Bollywood never entered my mind in the four months of library research, reading and prep work I did before embarking on my field research and interviews. Instead, I was solely thinking about two very antithetical cultures: that of mainstream, modern, American wedding culture as elucidated in magazines such as "Modern Bride" and movies like "Sex in the City" versus traditional Indian culture circa the 1960s and "70s when the first generation immigrated from India to the United States. The original dichotomy I was working with was America's modern, love marriage versus India's traditional arranged marriage. However, while conducting my interviews of approximately twenty couples and attending wedding after wedding, Bollywood kept popping up as a recurring theme. The second-generation Indian-American women I met couldn't relate to the fitted, strapless white wedding dresses worn by models in mainstream wedding magazines since white is traditionally considered the color of mourning in Hindu culture and showing skin and putting one's sensuality on display is frowned upon in Indian families. However, these same men and women I interviewed couldn't relate to the way their parents married: none of the couples I met had arranged marriages; they were all in love and had a modern way of life.

What amazed me was how Bollywood emerged as an influence in the way second-generation Indian-American Hindus planned their weddings. They wore wedding lehenghas styled after modern-day Indian clothes worn by Bollywood film stars and struck poses in their wedding photos that were reminiscent of scenes in Bollywood movies. Bollywood represents modern-day Indian culture for the second-generation Indian-American women and men who don't relate to the mainstream American wedding culture or the traditional wedding culture of their parents" generation.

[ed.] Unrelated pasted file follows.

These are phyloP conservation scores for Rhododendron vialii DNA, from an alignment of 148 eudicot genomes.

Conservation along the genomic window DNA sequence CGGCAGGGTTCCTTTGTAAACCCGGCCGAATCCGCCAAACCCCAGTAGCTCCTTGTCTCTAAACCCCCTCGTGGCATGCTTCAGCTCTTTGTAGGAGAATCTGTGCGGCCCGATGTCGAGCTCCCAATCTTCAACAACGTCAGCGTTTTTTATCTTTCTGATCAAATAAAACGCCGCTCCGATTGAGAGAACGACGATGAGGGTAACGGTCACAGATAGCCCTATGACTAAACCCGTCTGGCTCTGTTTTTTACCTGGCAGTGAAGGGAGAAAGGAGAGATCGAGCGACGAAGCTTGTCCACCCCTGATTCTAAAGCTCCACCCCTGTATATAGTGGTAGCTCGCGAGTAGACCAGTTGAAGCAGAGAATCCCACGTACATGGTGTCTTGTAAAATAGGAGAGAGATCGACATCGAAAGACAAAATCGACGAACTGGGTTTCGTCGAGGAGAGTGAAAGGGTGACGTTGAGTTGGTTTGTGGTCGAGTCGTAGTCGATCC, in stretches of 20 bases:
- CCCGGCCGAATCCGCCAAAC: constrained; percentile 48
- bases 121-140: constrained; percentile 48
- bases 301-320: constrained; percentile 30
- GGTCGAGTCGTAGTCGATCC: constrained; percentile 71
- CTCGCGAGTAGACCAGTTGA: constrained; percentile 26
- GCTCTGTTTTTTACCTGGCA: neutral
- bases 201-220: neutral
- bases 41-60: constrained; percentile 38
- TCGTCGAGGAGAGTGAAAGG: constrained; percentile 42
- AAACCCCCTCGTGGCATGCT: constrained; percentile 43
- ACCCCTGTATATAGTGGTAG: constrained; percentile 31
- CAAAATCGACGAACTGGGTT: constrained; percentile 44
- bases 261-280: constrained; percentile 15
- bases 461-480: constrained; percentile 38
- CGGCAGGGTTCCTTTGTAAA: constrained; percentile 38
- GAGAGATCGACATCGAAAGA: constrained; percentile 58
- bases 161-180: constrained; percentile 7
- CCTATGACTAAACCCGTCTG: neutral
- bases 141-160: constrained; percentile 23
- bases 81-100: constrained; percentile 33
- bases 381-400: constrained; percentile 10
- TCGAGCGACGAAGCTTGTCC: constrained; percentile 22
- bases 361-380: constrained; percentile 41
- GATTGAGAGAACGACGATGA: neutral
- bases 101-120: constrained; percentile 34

So, to quote myself, the "Bollywood movie industry, where the immigrant and second generation can conceive of romance and love marriage in India, is the terrain upon which both generations collect inspiration when planning an Indian wedding" (page xii).

What has been the most interesting aspect of this study?
For me, the most interesting aspect of my study was in realizing how significant a role popular culture plays in young people's lives. In my book popular culture comes in the form of Bollywood films and these movies influence young, professional, well-educated Indian-American Hindus" perceptions of love, romance, Hindu rituals, Indian culture and tradition.

Has anthropology as a subject always fascinated you?
Thank you for asking this question. It's a good one. I find many subjects fascinating, including anthropology. I studied American Literature and Politics as an undergraduate student and then American History, Religious Studies and Sociology as a doctoral candidate. I love writing about art and popular culture for my weekly column in "News India Times" and I enjoy reading creative non-fiction in "The New Yorker" magazine as well as journalism in "The Economist" magazine and "The Financial Times". As you can see, I love reading and writing about people - anthropology is, according to my Google search, "the scientific study of the origin, the behavior, and the physical, social, and cultural development of humans" which makes it appropriate that I write an anthropological study.

Any other book in the making?
Yes, I am currently working on a project about contemporary, modernist South-Asian popular culture. Watch this space!

You are a banker by profession but literature seems to have been your interest area all along?..
Writing is the core of who I am. Everything I do - teaching, reading, managing a team, charity work - is an outgrowth of my writing.

What do you hope people take away from this book?
Marriage remains the most significant life event in India and the South-Asian Diaspora. Often the second-generation Indian-American Hindus and their immigrant parents are so focused on marriage, settling down and having a family that they lose sight of the fact that ultimately love is essential in any marriage.

Last Words:
The best way to purchase my book is on Amazon.com. For a sneak preview, visit my website www.bollywood-weddings.com to read Chapter 1, "The Marriage Market: Choosing a Suitable Boy.